Chris Grover critically reflects on the introduction of the Social Fund and its operation in the past two decades, engaging with the argument that was made in the 1980s that relieving need by way of loan was new in social security policy. Using primary data hitherto ignored by social policy research, he locates Social Fund loans in a lengthy history of debate about, and practice in, loaning poor relief and social security. Understanding this history will give a greater depth to our understanding of the state's purposes in relieving the poorest people as well as to our knowledge of contemporary social security policy.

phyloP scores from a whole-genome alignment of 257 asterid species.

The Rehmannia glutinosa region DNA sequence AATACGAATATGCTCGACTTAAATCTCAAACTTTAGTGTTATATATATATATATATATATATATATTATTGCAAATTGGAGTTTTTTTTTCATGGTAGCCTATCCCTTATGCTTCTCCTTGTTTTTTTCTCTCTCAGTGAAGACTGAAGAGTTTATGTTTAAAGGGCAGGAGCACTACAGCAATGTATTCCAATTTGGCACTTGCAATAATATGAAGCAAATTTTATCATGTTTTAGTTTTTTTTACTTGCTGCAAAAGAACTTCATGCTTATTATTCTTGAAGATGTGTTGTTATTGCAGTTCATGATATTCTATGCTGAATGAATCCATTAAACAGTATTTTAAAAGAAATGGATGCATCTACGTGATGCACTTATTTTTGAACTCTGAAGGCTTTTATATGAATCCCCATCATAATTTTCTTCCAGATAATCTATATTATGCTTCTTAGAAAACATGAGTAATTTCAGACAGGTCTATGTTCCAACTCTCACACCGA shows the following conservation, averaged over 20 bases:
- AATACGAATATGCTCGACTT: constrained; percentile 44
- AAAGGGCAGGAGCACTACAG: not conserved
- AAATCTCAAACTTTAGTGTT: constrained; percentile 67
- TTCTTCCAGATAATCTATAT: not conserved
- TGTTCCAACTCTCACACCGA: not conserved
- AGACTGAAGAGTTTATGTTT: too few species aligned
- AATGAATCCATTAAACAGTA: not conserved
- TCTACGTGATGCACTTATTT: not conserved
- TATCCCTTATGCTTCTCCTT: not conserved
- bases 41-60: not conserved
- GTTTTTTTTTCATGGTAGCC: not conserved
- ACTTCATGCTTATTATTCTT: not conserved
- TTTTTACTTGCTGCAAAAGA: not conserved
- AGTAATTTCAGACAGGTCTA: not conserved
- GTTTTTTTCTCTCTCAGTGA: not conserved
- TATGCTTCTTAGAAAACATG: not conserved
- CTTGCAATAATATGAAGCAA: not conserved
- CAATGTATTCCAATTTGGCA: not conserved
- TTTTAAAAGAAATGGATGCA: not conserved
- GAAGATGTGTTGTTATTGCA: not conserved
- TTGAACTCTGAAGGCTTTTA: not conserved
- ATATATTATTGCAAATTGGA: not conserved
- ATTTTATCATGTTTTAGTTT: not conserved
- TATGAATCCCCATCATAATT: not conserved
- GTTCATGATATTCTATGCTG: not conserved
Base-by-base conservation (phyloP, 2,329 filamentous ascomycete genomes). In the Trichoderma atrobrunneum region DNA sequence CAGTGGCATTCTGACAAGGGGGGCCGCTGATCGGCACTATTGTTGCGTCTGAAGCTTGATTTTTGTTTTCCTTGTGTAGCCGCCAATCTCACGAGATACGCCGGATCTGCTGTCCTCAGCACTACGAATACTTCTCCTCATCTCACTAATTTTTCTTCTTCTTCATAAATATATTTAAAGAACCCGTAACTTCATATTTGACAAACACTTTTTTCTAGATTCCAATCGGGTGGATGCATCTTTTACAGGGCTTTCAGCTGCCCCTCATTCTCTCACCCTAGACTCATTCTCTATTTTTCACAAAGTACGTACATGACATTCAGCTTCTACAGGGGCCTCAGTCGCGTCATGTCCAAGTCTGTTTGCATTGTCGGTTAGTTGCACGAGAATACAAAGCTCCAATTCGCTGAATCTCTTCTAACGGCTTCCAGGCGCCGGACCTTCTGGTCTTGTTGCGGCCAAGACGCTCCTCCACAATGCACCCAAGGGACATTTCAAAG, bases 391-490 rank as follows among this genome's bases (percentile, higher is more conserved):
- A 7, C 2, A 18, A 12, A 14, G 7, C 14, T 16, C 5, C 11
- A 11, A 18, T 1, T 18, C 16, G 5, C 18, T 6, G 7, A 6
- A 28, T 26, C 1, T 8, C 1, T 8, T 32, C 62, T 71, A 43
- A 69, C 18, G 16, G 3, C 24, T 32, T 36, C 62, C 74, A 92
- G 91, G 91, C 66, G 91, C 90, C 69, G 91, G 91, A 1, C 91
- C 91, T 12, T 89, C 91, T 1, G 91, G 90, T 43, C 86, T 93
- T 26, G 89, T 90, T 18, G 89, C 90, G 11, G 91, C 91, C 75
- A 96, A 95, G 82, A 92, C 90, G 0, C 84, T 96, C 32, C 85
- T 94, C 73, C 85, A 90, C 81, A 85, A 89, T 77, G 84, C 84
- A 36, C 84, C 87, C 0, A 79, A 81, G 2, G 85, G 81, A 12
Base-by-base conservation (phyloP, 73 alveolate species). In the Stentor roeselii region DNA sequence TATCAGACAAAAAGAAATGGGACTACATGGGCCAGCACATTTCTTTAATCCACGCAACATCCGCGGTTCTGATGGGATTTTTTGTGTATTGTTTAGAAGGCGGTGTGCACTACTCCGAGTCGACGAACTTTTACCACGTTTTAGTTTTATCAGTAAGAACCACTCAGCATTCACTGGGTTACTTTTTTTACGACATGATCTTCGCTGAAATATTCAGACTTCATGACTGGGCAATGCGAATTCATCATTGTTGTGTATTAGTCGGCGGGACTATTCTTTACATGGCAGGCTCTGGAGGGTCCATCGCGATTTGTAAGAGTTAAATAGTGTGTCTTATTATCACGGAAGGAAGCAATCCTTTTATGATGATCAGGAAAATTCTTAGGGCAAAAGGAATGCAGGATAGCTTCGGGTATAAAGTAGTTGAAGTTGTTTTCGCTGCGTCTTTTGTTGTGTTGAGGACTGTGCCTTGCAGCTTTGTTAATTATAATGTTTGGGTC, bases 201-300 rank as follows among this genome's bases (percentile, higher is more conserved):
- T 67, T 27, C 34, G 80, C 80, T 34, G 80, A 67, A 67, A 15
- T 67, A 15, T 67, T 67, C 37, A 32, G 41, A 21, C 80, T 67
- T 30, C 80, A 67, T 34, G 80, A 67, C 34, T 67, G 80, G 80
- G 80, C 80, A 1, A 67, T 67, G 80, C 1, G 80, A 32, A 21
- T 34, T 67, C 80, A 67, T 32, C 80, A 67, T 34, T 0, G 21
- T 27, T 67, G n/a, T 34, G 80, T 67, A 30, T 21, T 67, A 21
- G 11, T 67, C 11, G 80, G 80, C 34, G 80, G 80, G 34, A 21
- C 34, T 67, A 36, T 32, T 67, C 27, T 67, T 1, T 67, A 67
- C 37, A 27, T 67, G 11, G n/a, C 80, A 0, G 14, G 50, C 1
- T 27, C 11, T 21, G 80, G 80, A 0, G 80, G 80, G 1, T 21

|Publisher:||Ashgate Publishing Ltd|
|Sold by:||Barnes & Noble|
|File size:||3 MB|
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